Join as we help geologist Dr. Torrey Nyborg with his research in Titus Canyon. We will meet Friday afternoon at a place and time to be determined and work Saturday and possibly Sunday morning. Potluck Friday night. Camping may be primitive. Will send those who sign up the details as they are settled. Leader: Kate Allen, firstname.lastname@example.org, 661-944-4056. CNRCC Desert Committee
TOUR OF MOJAVE NATIONAL PRESERVE
March 20-23, Tuesday-Friday
The outing will begin on Tuesday at noon at Sunrise Rock campground on Cima Road. That afternoon we will hike Teutonia Peak for scenic views of the area. (3 miles rd. trip.) The next day we will drive to the Rock House and hike the loop trail (1 mile) and then go the Midhills to camp. Thursday we will hike in the area. Friday we will go to Mitchell’s Cavern for a tour of the famous caverns at 11:00 am. Details will be available later. To sign up contact Carol Wiley at email@example.com or call 760-245-8734. Mojave Group/CNRCC Desert Committee
BONANZA SPRINGS TRAIL IMPOVEMENT
Friday-Monday, March 30-April 2
Friday: Volunteers will travel to the camp and work site, complete volunteer forms and go on a tour of the area with BLM.
Saturday: We will begin working shortly after breakfast. For years Bonanza Spring has had a hiking trail within the active stream area and it is our goal to remove the trail from the wash. With much flooding over the past couple of years Nature is assisting with this process; however, many of the route markers within the wash now need to be removed–which will take a few strong arms and the use of a wheelbarrow to get them out. While some volunteers are cleaning the wash, the rest of the group will block off the end of the road, develop a trailhead ,and turn a two-track into a one-track hiking trail. Eventually this trail will travel approximately one mile to the east to an area known as Tom Reed.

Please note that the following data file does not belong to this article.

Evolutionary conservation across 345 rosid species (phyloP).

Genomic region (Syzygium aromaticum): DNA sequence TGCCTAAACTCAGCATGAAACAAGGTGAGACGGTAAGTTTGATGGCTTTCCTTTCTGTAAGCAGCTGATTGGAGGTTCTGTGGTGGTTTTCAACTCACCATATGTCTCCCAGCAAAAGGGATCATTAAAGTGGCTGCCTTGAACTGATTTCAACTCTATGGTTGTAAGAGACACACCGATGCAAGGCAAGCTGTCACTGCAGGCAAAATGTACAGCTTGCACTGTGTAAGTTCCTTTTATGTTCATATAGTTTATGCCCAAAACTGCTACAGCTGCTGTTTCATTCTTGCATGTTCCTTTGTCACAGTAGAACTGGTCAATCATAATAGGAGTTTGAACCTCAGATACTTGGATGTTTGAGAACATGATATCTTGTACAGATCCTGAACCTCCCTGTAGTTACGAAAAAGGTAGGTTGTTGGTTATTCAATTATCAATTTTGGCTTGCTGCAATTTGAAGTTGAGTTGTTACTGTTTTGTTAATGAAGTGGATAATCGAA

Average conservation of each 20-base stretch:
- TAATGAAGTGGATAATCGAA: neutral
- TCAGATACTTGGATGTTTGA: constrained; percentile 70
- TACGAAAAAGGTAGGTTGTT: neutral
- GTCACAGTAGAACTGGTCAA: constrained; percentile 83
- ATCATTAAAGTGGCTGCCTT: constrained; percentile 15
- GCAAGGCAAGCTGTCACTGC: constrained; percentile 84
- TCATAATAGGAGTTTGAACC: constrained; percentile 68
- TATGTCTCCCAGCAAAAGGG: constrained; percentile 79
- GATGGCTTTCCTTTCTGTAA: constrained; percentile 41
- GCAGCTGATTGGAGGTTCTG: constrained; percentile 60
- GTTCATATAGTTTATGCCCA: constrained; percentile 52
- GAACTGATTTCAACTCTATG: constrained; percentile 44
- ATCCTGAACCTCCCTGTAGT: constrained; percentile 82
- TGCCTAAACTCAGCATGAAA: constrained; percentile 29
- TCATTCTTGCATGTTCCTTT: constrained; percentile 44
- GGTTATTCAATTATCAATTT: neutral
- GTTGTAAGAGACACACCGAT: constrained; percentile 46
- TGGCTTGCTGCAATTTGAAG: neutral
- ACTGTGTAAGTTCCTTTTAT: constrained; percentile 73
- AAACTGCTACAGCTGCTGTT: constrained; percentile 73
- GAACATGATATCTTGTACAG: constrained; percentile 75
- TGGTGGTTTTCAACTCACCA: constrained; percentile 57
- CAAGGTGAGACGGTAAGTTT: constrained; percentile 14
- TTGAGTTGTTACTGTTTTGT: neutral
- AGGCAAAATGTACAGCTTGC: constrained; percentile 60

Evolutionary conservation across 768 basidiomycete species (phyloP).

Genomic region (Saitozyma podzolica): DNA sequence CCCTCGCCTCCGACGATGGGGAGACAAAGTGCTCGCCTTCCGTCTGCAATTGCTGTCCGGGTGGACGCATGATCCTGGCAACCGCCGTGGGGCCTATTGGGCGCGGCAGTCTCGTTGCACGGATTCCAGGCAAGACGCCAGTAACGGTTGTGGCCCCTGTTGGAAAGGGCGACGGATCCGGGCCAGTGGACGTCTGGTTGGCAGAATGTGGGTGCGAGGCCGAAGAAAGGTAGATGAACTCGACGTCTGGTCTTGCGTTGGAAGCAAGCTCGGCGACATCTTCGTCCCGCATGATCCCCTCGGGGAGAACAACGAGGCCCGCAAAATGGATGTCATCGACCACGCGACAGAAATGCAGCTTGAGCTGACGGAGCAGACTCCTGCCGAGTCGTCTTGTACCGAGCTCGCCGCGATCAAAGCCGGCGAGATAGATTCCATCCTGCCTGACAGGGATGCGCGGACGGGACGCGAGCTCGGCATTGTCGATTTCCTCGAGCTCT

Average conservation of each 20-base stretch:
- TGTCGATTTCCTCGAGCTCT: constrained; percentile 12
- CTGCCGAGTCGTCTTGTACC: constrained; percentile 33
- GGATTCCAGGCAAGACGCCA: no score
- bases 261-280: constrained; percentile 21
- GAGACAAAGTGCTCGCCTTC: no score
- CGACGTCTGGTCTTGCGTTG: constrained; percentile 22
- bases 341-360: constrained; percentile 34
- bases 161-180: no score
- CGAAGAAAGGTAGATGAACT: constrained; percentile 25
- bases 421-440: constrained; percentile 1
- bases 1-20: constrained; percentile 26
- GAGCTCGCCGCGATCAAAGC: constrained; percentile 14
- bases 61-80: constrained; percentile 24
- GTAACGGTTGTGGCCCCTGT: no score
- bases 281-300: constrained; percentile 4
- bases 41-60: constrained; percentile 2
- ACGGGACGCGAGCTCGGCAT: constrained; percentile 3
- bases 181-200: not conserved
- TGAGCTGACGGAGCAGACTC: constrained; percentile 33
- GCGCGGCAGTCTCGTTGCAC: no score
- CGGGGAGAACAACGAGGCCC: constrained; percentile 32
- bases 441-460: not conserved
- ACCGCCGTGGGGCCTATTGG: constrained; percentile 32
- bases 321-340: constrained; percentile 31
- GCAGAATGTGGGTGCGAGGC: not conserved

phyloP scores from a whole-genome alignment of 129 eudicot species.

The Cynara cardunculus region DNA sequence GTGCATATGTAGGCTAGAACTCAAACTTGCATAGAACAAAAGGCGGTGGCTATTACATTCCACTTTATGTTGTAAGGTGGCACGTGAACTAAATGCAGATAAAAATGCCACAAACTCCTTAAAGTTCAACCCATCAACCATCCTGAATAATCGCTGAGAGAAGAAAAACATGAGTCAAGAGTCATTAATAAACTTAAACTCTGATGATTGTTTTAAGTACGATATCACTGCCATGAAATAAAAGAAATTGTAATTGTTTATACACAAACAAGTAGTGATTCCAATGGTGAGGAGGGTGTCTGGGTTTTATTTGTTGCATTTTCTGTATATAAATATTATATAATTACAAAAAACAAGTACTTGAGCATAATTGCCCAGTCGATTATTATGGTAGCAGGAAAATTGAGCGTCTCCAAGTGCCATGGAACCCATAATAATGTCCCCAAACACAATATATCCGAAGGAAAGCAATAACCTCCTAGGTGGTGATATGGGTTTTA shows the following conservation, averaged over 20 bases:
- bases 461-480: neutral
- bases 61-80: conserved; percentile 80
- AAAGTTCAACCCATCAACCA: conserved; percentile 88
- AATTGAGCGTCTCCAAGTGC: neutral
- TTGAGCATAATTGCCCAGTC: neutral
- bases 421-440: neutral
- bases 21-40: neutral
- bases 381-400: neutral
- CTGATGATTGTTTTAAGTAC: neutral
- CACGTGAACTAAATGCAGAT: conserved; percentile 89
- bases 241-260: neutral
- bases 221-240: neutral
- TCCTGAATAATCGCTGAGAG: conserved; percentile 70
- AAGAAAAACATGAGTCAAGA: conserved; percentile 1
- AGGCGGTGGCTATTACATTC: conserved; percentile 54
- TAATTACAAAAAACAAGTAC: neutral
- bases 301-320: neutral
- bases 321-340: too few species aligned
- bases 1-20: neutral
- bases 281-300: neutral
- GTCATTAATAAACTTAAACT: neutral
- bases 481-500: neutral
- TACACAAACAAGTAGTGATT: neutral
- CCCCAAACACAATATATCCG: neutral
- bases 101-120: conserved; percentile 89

Sunday: On the second day of our project we’ll walk this distance trying to determine the best hiking route. For the hard-core hikers Mona will drive them over to Tom Reed and they will hike to Castle Rock and take notes and photos along the way. This leg can be between 5-10 miles depending on how they travel.
Monday: Will be used for free time and travel home. Leader: Vicky Hoover, firstname.lastname@example.org or 415-977-5527. CNRCC Wilderness Committee/CNRCC Desert Committee
June 17-23, Sunday-Saturday
There are two possible trips. Which one will be determined by water conditions and weather. Both trips are mostly moderate, but will be strenuous at times. Limit 12.
Trip 1 would be 14 miles down 25-mile wash to the Escalante River. There would be several side trips to ruins and slots. First day hiking would start early to get to water and trees 4 miles up the wash. Will hike to Ringtail Slots and Neon Canyon.